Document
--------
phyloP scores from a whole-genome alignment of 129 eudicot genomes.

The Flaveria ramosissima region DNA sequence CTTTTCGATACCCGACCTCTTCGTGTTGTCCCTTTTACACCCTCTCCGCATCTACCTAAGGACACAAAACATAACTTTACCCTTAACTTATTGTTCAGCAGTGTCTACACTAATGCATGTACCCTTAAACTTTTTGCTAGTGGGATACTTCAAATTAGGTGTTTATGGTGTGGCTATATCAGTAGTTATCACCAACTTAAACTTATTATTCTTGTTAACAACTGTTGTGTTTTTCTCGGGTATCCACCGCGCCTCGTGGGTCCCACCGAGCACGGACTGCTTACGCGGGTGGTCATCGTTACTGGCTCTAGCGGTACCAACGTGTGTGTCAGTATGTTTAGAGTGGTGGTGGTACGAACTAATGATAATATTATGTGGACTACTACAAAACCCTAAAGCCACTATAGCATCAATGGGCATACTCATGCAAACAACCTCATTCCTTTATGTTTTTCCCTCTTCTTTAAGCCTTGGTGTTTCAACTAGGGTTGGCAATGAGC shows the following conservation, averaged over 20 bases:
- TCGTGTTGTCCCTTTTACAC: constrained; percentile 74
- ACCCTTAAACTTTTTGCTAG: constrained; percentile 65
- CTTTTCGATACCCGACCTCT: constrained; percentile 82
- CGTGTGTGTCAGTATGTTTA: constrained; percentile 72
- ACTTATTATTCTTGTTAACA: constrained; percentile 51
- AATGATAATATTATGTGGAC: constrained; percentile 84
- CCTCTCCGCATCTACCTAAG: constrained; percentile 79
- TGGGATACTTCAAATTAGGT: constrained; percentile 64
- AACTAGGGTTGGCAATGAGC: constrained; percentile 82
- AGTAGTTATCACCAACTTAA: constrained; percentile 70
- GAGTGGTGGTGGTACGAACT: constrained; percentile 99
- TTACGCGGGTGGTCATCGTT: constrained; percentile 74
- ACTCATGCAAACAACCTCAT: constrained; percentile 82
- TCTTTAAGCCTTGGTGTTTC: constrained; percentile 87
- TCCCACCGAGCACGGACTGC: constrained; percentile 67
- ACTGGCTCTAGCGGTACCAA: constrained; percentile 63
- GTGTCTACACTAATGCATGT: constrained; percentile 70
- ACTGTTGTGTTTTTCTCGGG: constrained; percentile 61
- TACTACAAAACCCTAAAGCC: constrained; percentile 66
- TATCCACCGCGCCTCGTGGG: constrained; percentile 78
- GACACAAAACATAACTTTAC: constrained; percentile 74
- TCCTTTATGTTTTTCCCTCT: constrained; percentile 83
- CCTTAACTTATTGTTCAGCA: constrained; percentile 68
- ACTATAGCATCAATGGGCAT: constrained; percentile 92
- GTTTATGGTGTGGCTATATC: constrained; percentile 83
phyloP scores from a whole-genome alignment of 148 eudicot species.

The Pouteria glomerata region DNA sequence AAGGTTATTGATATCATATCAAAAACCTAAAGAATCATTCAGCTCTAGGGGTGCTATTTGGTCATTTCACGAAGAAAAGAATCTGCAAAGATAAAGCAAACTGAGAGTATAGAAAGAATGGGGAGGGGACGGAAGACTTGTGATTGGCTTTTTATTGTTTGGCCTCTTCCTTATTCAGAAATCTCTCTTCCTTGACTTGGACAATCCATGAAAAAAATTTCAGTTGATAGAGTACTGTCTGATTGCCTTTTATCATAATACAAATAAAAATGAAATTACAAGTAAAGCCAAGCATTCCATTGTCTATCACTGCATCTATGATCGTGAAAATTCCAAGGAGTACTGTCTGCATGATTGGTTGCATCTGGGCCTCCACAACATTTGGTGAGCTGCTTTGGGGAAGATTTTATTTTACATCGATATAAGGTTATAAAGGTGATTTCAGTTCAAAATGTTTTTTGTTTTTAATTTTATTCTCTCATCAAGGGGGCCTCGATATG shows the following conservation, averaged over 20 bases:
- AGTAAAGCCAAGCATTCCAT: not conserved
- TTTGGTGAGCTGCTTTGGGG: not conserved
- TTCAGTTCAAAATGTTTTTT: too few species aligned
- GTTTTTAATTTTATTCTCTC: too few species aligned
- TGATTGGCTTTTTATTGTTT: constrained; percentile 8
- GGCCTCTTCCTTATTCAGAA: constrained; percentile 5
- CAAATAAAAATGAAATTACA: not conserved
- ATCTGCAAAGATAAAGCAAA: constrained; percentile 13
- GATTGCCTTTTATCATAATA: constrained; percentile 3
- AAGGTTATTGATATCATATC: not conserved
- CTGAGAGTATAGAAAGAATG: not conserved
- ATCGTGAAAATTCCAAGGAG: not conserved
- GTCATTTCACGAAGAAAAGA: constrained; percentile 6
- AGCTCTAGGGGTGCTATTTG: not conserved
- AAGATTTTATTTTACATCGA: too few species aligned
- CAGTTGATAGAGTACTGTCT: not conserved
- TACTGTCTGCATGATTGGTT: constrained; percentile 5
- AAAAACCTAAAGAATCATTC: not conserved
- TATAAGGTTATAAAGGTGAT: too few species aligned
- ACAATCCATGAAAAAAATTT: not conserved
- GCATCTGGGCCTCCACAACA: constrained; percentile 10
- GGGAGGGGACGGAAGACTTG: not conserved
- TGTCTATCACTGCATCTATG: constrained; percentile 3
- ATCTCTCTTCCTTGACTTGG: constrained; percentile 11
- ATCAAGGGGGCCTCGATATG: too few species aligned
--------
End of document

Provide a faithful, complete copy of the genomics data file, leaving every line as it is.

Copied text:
phyloP scores from a whole-genome alignment of 129 eudicot genomes.

The Flaveria ramosissima region DNA sequence CTTTTCGATACCCGACCTCTTCGTGTTGTCCCTTTTACACCCTCTCCGCATCTACCTAAGGACACAAAACATAACTTTACCCTTAACTTATTGTTCAGCAGTGTCTACACTAATGCATGTACCCTTAAACTTTTTGCTAGTGGGATACTTCAAATTAGGTGTTTATGGTGTGGCTATATCAGTAGTTATCACCAACTTAAACTTATTATTCTTGTTAACAACTGTTGTGTTTTTCTCGGGTATCCACCGCGCCTCGTGGGTCCCACCGAGCACGGACTGCTTACGCGGGTGGTCATCGTTACTGGCTCTAGCGGTACCAACGTGTGTGTCAGTATGTTTAGAGTGGTGGTGGTACGAACTAATGATAATATTATGTGGACTACTACAAAACCCTAAAGCCACTATAGCATCAATGGGCATACTCATGCAAACAACCTCATTCCTTTATGTTTTTCCCTCTTCTTTAAGCCTTGGTGTTTCAACTAGGGTTGGCAATGAGC shows the following conservation, averaged over 20 bases:
- TCGTGTTGTCCCTTTTACAC: constrained; percentile 74
- ACCCTTAAACTTTTTGCTAG: constrained; percentile 65
- CTTTTCGATACCCGACCTCT: constrained; percentile 82
- CGTGTGTGTCAGTATGTTTA: constrained; percentile 72
- ACTTATTATTCTTGTTAACA: constrained; percentile 51
- AATGATAATATTATGTGGAC: constrained; percentile 84
- CCTCTCCGCATCTACCTAAG: constrained; percentile 79
- TGGGATACTTCAAATTAGGT: constrained; percentile 64
- AACTAGGGTTGGCAATGAGC: constrained; percentile 82
- AGTAGTTATCACCAACTTAA: constrained; percentile 70
- GAGTGGTGGTGGTACGAACT: constrained; percentile 99
- TTACGCGGGTGGTCATCGTT: constrained; percentile 74
- ACTCATGCAAACAACCTCAT: constrained; percentile 82
- TCTTTAAGCCTTGGTGTTTC: constrained; percentile 87
- TCCCACCGAGCACGGACTGC: constrained; percentile 67
- ACTGGCTCTAGCGGTACCAA: constrained; percentile 63
- GTGTCTACACTAATGCATGT: constrained; percentile 70
- ACTGTTGTGTTTTTCTCGGG: constrained; percentile 61
- TACTACAAAACCCTAAAGCC: constrained; percentile 66
- TATCCACCGCGCCTCGTGGG: constrained; percentile 78
- GACACAAAACATAACTTTAC: constrained; percentile 74
- TCCTTTATGTTTTTCCCTCT: constrained; percentile 83
- CCTTAACTTATTGTTCAGCA: constrained; percentile 68
- ACTATAGCATCAATGGGCAT: constrained; percentile 92
- GTTTATGGTGTGGCTATATC: constrained; percentile 83
phyloP scores from a whole-genome alignment of 148 eudicot species.

The Pouteria glomerata region DNA sequence AAGGTTATTGATATCATATCAAAAACCTAAAGAATCATTCAGCTCTAGGGGTGCTATTTGGTCATTTCACGAAGAAAAGAATCTGCAAAGATAAAGCAAACTGAGAGTATAGAAAGAATGGGGAGGGGACGGAAGACTTGTGATTGGCTTTTTATTGTTTGGCCTCTTCCTTATTCAGAAATCTCTCTTCCTTGACTTGGACAATCCATGAAAAAAATTTCAGTTGATAGAGTACTGTCTGATTGCCTTTTATCATAATACAAATAAAAATGAAATTACAAGTAAAGCCAAGCATTCCATTGTCTATCACTGCATCTATGATCGTGAAAATTCCAAGGAGTACTGTCTGCATGATTGGTTGCATCTGGGCCTCCACAACATTTGGTGAGCTGCTTTGGGGAAGATTTTATTTTACATCGATATAAGGTTATAAAGGTGATTTCAGTTCAAAATGTTTTTTGTTTTTAATTTTATTCTCTCATCAAGGGGGCCTCGATATG shows the following conservation, averaged over 20 bases:
- AGTAAAGCCAAGCATTCCAT: not conserved
- TTTGGTGAGCTGCTTTGGGG: not conserved
- TTCAGTTCAAAATGTTTTTT: too few species aligned
- GTTTTTAATTTTATTCTCTC: too few species aligned
- TGATTGGCTTTTTATTGTTT: constrained; percentile 8
- GGCCTCTTCCTTATTCAGAA: constrained; percentile 5
- CAAATAAAAATGAAATTACA: not conserved
- ATCTGCAAAGATAAAGCAAA: constrained; percentile 13
- GATTGCCTTTTATCATAATA: constrained; percentile 3
- AAGGTTATTGATATCATATC: not conserved
- CTGAGAGTATAGAAAGAATG: not conserved
- ATCGTGAAAATTCCAAGGAG: not conserved
- GTCATTTCACGAAGAAAAGA: constrained; percentile 6
- AGCTCTAGGGGTGCTATTTG: not conserved
- AAGATTTTATTTTACATCGA: too few species aligned
- CAGTTGATAGAGTACTGTCT: not conserved
- TACTGTCTGCATGATTGGTT: constrained; percentile 5
- AAAAACCTAAAGAATCATTC: not conserved
- TATAAGGTTATAAAGGTGAT: too few species aligned
- ACAATCCATGAAAAAAATTT: not conserved
- GCATCTGGGCCTCCACAACA: constrained; percentile 10
- GGGAGGGGACGGAAGACTTG: not conserved
- TGTCTATCACTGCATCTATG: constrained; percentile 3
- ATCTCTCTTCCTTGACTTGG: constrained; percentile 11
- ATCAAGGGGGCCTCGATATG: too few species aligned